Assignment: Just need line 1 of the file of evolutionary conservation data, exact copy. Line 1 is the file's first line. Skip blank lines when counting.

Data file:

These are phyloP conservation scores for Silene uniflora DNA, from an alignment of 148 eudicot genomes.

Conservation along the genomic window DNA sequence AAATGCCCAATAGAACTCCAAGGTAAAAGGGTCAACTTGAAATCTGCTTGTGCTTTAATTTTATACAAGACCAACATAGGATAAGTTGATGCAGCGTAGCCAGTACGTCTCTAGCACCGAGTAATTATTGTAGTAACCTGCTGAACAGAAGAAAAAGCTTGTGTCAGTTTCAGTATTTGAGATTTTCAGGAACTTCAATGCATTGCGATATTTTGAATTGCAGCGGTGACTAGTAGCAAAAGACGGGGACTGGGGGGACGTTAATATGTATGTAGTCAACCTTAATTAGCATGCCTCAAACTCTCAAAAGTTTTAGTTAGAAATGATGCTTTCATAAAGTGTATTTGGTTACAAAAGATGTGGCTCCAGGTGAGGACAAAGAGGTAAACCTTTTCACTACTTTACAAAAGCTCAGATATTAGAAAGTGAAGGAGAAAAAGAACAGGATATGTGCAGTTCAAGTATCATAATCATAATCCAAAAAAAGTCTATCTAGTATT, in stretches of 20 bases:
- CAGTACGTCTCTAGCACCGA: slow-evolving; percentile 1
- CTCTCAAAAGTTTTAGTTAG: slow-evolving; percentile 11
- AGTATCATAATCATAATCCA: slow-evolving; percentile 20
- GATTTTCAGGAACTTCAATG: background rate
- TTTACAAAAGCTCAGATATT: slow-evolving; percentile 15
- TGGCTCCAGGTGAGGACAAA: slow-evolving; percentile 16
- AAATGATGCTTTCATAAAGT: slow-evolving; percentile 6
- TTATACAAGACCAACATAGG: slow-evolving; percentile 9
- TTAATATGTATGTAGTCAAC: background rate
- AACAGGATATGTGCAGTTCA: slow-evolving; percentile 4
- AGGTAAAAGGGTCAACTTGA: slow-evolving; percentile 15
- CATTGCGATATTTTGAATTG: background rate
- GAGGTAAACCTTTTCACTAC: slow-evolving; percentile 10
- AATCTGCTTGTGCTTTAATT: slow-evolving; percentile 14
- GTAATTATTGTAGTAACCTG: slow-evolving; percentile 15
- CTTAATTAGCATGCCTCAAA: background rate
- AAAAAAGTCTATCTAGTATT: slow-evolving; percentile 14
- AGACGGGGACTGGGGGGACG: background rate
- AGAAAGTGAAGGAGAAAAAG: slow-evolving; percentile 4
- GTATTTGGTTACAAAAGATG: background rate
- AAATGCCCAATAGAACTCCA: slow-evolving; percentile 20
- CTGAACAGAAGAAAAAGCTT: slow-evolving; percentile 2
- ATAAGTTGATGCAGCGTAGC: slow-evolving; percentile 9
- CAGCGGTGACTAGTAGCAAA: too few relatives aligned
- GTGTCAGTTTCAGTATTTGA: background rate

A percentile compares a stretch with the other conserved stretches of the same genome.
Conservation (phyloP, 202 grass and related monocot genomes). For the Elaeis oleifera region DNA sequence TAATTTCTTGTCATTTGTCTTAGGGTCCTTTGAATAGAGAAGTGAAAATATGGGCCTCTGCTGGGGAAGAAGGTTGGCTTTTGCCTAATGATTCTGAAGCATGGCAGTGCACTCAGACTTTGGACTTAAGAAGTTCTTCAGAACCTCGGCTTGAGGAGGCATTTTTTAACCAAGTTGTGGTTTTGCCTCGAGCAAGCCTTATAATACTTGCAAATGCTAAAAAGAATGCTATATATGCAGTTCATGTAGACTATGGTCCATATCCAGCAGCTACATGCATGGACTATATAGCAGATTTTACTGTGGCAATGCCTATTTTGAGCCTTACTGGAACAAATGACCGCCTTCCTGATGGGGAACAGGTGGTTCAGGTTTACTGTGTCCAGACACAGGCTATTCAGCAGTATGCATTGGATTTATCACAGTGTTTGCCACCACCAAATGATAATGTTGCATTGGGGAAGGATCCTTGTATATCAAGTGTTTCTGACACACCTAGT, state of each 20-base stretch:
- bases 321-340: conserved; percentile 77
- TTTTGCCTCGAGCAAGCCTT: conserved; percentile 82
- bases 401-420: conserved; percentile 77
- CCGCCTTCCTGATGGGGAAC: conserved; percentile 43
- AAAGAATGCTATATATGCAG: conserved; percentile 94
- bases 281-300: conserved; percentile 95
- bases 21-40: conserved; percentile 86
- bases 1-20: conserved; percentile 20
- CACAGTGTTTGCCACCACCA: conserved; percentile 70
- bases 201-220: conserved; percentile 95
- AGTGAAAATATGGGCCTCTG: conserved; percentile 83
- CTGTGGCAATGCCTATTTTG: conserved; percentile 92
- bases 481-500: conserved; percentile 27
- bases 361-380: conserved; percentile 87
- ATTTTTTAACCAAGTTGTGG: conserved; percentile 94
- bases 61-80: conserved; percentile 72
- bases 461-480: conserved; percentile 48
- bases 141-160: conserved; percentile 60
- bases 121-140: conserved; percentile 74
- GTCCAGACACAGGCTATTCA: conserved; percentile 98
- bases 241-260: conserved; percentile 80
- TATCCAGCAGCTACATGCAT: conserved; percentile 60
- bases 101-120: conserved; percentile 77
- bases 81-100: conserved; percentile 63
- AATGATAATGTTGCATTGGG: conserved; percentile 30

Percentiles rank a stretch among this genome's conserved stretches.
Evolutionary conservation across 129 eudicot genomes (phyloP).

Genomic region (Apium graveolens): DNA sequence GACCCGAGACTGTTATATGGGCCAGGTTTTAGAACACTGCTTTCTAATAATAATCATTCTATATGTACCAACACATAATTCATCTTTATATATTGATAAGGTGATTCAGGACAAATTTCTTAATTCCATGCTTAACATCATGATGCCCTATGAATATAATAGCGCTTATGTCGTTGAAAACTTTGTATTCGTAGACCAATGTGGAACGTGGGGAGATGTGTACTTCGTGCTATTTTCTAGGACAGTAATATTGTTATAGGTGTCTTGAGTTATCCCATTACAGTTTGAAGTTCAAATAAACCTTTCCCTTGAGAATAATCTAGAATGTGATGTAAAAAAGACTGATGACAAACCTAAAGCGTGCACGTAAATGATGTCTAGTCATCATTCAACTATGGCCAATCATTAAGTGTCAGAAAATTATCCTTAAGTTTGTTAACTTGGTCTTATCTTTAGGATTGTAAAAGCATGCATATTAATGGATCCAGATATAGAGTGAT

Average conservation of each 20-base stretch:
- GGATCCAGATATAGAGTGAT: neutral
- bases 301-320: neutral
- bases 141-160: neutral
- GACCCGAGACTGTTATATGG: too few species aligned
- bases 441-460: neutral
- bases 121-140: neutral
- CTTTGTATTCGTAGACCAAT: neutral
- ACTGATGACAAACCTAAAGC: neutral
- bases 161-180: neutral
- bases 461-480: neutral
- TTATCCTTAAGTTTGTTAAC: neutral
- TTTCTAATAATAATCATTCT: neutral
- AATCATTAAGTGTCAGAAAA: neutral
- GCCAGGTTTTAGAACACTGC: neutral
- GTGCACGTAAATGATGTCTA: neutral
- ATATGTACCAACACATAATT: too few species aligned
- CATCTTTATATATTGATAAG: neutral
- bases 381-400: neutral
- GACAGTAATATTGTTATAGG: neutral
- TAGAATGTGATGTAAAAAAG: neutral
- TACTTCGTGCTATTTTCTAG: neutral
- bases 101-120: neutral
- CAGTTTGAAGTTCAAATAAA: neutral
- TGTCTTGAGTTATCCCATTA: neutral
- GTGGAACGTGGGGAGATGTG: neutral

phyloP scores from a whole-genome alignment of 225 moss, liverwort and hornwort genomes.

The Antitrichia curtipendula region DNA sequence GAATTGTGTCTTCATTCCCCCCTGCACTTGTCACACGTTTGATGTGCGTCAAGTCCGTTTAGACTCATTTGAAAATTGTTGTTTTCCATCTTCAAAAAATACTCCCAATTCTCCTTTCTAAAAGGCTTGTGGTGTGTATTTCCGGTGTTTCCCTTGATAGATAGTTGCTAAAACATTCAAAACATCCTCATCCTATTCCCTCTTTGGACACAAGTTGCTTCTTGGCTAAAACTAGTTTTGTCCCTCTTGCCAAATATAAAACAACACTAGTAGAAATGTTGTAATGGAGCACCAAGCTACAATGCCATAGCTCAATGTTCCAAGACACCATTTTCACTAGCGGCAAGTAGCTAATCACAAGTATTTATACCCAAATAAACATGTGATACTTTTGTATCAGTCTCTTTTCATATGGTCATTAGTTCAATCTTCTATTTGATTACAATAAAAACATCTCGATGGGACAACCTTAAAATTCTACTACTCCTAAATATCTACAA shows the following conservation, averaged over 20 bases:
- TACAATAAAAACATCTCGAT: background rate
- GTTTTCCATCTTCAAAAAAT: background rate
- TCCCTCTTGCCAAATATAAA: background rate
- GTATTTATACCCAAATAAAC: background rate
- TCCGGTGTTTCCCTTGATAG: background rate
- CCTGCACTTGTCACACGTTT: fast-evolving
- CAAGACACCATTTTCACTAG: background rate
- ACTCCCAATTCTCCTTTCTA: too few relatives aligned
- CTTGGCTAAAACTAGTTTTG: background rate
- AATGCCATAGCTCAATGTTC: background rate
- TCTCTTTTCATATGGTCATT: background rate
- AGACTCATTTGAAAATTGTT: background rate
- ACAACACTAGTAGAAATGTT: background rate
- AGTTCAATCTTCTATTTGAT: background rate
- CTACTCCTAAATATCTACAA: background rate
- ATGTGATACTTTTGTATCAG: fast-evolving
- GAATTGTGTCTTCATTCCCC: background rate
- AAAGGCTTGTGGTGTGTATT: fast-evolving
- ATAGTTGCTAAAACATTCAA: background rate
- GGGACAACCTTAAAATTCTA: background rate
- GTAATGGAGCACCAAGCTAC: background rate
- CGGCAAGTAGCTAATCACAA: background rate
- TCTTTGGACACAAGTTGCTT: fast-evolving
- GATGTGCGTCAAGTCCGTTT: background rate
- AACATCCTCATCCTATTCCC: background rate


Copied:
These are phyloP conservation scores for Silene uniflora DNA, from an alignment of 148 eudicot genomes.